Caffeine intake of 6 or more units per day during pregnancy is associated with impaired fetal length growth, according to the results of a cohort study reported online April 28 in the American Journal of Clinical Nutrition.
"Caffeine is a widely used and accepted pharmacologically active substance," write Rachel Bakker, from Erasmus Medical Center in Rotterdam, the Netherlands, and colleagues from the Generation R Study. "The effect of caffeine intake during pregnancy on fetal growth and development is still unclear."
The goal of the study was to evaluate the associations of maternal caffeine intake from coffee and tea with fetal growth measured during each trimester of pregnancy and with the risks for adverse birth outcomes. From 2001 to 2005, a total of 7346 pregnant women in the Netherlands participated in a population-based prospective cohort study from early pregnancy onward.
Questionnaires were used to determine coffee and tea consumption in the first, second, and third trimesters. Serial ultrasound studies allowed determination of fetal growth characteristics, and hospital record review allowed determination of birth outcomes.
A regular serving of 125 mL of coffee in the Netherlands contains approximately 90 mg of caffeine (caffeinated), decaffeinated coffee contains 3 mg, and tea contains 45 mg per 125-mL serving. This was used as the standard for calculation of daily caffeine consumption. Each unit of caffeine exposure was based on 1 cup of coffee (90 mg of caffeine), and total caffeine intake was categorized as less than 2 units, 2 to 3.9 units, 4 to 5.9 units, and 6 or more units per day.
Caffeine consumption was not consistently associated with fetal head circumference or with estimated fetal weight in any trimester. In contrast, higher caffeine consumption was associated with smaller first-trimester crown-rump length, second- and third-trimester femur length, and birth length (P for trend < .05). The risk of having a small-for-gestational-age infant at birth was increased in mothers who consumed at least 6 caffeine units per day.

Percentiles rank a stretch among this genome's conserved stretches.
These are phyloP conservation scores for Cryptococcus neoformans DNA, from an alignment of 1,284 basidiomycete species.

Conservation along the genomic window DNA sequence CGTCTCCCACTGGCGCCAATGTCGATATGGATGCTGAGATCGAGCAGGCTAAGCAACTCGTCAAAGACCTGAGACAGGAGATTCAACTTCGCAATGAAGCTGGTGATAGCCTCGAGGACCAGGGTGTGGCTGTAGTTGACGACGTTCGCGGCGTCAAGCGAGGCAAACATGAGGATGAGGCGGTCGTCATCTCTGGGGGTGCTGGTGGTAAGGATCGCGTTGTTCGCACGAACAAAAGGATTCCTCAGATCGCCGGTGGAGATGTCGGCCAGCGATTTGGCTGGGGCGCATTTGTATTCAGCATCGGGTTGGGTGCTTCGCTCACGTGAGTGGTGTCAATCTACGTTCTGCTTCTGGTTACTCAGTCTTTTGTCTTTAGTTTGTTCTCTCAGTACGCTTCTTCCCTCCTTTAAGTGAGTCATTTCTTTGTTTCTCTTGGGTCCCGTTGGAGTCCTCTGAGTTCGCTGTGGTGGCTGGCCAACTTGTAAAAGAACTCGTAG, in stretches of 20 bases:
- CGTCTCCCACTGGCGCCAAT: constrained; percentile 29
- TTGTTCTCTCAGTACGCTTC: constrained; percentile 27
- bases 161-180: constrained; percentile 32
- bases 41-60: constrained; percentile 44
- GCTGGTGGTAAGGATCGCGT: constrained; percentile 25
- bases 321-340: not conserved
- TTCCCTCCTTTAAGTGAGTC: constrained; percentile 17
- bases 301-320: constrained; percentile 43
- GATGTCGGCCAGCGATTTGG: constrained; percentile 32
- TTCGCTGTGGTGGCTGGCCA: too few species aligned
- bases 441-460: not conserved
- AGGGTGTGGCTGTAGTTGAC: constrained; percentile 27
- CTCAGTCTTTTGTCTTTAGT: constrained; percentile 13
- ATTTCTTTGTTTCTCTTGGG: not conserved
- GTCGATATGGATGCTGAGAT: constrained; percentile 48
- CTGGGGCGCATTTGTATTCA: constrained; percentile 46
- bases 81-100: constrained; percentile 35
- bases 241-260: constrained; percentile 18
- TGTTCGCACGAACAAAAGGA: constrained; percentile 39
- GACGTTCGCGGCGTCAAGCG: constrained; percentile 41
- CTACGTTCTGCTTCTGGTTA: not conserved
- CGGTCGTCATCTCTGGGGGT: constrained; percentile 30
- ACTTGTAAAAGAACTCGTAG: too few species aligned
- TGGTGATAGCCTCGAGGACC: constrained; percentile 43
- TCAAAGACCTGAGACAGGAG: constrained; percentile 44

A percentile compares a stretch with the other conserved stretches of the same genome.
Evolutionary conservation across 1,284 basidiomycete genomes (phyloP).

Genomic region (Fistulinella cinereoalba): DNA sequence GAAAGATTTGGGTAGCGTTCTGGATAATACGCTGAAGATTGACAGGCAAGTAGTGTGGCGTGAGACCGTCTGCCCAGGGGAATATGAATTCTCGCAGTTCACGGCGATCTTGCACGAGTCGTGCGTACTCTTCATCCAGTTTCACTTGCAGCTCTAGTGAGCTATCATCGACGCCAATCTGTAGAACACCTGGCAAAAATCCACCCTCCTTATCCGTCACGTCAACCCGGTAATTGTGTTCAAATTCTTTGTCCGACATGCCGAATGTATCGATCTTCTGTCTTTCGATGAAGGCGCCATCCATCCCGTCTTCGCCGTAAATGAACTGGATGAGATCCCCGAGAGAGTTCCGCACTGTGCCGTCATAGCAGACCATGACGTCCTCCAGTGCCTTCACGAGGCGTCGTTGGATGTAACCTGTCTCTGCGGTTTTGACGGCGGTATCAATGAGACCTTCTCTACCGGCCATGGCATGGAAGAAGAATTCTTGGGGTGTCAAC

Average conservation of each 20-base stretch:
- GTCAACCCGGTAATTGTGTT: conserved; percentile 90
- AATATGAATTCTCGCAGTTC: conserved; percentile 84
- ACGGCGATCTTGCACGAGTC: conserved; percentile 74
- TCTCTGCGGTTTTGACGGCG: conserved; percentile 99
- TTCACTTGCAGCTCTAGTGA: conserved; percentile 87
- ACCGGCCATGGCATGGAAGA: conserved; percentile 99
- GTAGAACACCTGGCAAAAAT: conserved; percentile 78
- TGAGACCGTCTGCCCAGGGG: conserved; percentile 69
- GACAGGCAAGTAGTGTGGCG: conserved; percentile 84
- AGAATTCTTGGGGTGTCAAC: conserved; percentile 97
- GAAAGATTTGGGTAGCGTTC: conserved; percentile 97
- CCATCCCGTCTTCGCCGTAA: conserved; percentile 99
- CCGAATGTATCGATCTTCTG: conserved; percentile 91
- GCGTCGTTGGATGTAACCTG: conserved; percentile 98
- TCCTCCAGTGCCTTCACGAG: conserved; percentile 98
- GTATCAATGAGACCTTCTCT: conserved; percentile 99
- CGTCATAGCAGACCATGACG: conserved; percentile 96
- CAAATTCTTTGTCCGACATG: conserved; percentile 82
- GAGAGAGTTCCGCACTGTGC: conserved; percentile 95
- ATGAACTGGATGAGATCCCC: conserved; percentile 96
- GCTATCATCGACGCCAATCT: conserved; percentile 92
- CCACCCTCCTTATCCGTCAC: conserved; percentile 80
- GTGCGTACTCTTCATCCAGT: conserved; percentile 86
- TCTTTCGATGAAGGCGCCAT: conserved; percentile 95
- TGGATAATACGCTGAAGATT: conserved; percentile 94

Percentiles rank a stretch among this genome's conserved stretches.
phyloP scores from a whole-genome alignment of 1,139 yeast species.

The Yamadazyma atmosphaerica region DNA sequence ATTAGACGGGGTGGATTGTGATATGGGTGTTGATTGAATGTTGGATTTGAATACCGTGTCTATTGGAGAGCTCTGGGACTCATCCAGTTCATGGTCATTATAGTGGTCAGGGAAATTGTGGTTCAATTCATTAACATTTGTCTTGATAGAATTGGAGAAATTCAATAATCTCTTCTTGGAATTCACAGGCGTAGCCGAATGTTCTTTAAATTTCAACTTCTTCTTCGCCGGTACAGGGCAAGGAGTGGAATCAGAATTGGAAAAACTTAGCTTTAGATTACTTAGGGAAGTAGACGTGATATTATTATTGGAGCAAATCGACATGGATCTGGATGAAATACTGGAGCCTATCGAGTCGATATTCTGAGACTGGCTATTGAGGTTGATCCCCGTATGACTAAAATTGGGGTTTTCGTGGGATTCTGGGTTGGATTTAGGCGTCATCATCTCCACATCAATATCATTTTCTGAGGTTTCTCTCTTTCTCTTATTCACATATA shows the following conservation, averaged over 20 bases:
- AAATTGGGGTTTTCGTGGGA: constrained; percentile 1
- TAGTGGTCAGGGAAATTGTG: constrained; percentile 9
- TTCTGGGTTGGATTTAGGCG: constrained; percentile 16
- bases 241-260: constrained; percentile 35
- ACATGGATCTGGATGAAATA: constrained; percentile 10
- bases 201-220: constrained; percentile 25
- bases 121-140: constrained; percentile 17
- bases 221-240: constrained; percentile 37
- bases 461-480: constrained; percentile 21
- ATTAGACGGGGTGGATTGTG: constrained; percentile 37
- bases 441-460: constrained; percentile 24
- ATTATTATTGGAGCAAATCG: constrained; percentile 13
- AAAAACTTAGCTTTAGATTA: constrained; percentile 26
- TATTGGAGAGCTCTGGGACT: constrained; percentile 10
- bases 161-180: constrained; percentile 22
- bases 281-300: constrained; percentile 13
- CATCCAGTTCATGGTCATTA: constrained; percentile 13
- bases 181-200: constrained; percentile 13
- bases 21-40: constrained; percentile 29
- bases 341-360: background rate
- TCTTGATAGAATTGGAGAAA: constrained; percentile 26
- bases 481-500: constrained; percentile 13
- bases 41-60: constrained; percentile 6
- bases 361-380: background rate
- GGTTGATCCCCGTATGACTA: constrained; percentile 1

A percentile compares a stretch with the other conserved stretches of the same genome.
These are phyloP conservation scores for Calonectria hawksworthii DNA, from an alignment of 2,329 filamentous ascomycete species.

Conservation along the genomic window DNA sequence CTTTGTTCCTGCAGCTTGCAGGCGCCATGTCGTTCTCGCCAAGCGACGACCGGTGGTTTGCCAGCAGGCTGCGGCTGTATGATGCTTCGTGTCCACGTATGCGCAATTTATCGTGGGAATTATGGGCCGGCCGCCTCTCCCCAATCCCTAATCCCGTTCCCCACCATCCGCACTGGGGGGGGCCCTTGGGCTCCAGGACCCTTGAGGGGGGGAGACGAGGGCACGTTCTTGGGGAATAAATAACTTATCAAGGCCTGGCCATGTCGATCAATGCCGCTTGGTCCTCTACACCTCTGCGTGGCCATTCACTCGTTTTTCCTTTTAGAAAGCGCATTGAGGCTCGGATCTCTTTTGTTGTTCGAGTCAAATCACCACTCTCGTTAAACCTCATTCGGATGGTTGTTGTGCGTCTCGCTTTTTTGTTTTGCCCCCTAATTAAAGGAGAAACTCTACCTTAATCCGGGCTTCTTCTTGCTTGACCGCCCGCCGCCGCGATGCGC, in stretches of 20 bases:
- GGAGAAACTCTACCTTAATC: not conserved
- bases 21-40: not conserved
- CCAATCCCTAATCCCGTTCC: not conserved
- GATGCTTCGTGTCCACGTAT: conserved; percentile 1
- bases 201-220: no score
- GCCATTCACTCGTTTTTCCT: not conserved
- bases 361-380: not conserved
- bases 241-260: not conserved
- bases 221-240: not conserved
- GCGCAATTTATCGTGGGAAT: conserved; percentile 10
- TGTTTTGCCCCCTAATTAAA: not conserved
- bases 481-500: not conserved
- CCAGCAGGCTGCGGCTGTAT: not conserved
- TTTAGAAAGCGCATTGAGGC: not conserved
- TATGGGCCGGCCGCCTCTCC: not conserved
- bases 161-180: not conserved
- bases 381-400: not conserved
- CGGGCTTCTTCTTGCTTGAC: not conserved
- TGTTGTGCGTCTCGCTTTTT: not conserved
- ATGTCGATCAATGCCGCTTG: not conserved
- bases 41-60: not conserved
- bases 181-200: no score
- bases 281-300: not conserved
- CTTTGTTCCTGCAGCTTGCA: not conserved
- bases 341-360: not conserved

"Our results suggest that caffeine intake of ≥6 units/d during pregnancy is associated with impaired fetal length growth," the study authors write. "Caffeine exposure might preferentially adversely affect fetal skeletal growth. Further studies are needed to assess these associations in non-European populations and to assess the postnatal consequences."
Limitations of this study include observational design with possible residual confounding; and missing data on coffee and tea consumption, which may have led to loss of power.
"Length- or skeletal-related fetal growth characteristics seemed to be most consistently affected from the first trimester onward," the study authors conclude. "Further structural and functional studies are needed to assess organ-specific effects. Our results suggest that pregnant women should be advised to not consume ≥6 caffeine units (.540 mg) per day during pregnancy."
The Erasmus Medical Center Rotterdam, the Erasmus University Rotterdam, and the Netherlands Organization for Health Research and Development (ZonMw) financially supported the first phase of the Generation R Study. One of the study authors was supported by the Netherlands Organization for Health Research. Am J Clin Nutr. Published online April 28, 2010.